Postcard from NBN

Here in Australia we're part way through rollout of the next generation broadband network. It sounds great, and I can hardly wait to get access to the speed that the new network will bring.

Or will it?

A previous government designed a network that delivered a fibre-optic strand to each building in Australia. It was an expensive project, but it would give up to 100 Mbs for anyone who wanted or needed it, with the ability to upgrade the speed in the future. A change of government also changed the network design for something considerably cheaper. The trouble is, in spite of what the politicians claim, it's also less capable.

The current design uses fibre from the exchange to a box at the end of the street, and copper from there to the house. It's cheaper because most buildings already have the copper bit in place, and have had for years. The problem comes in two parts.

Firstly, a lot of the copper is old and has degraded over time. This reduces the maximum speed that's going to be available. It's something that a number of people in Australia have to put up with now when they have ADSL, and it seems bad that with a new, better and supposedly faster network, that might not change.

The second issue also relates to speed. Optical fibres can support high speed, but because they use light, there's no interference between two adjacent fibres. That's not the case with copper. Physics says that modulating copper to produce high speed data also makes the wiring act as a radio antenna. That's not a problem if it's a single wire, but when you take a dozen or more and bundle them together, as they are under the street, you get massive interference.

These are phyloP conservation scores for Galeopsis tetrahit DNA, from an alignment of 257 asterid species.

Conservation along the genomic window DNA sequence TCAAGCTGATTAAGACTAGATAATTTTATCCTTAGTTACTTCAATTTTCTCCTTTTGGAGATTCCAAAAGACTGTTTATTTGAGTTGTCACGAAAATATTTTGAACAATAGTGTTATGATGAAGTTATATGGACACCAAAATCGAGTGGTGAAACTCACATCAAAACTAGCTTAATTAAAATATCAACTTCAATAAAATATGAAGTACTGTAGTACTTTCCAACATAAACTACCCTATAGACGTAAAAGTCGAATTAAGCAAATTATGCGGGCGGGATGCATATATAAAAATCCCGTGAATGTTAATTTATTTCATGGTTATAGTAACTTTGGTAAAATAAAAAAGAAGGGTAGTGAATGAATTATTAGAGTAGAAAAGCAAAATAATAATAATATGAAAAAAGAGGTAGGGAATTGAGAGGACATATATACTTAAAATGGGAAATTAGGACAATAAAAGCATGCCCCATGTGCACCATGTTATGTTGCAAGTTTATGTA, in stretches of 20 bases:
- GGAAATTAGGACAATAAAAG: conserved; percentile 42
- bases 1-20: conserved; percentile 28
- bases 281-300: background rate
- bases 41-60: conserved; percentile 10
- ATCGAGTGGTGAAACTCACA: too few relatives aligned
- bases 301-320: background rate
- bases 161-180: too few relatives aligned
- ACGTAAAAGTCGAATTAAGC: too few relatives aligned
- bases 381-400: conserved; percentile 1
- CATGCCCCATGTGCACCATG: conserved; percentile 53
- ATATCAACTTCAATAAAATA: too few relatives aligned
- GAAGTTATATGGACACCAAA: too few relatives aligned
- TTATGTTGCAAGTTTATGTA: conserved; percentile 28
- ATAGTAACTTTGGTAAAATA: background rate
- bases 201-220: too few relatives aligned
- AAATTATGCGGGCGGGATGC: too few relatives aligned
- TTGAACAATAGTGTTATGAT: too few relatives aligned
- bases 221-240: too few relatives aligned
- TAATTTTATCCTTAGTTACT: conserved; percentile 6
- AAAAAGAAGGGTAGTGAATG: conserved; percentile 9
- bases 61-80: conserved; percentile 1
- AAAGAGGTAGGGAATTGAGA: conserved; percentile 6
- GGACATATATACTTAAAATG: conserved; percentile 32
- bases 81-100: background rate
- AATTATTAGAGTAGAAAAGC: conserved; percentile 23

The obvious answer is shield each pair between the box at the end of the street to the house, but that's expensive, and would need every piece of copper in the country to be relaid. If your design specifies that, you might as well go back to the previous idea of an all-fibre network. But that's politically unacceptable.

There are other, technology based solutions that are being looked at, but in the meantime, our wonderful new high speed network will be restricted to providing ADSL 2+ speeds at the most. That's 24 Mbs, way better than I have now, but nothing like the promised 100 Mbs.

For me, the real restriction is upstream speed which will be limited to 1 Mbs rather than the maximum of 40 Mbs a fibre network would provide.

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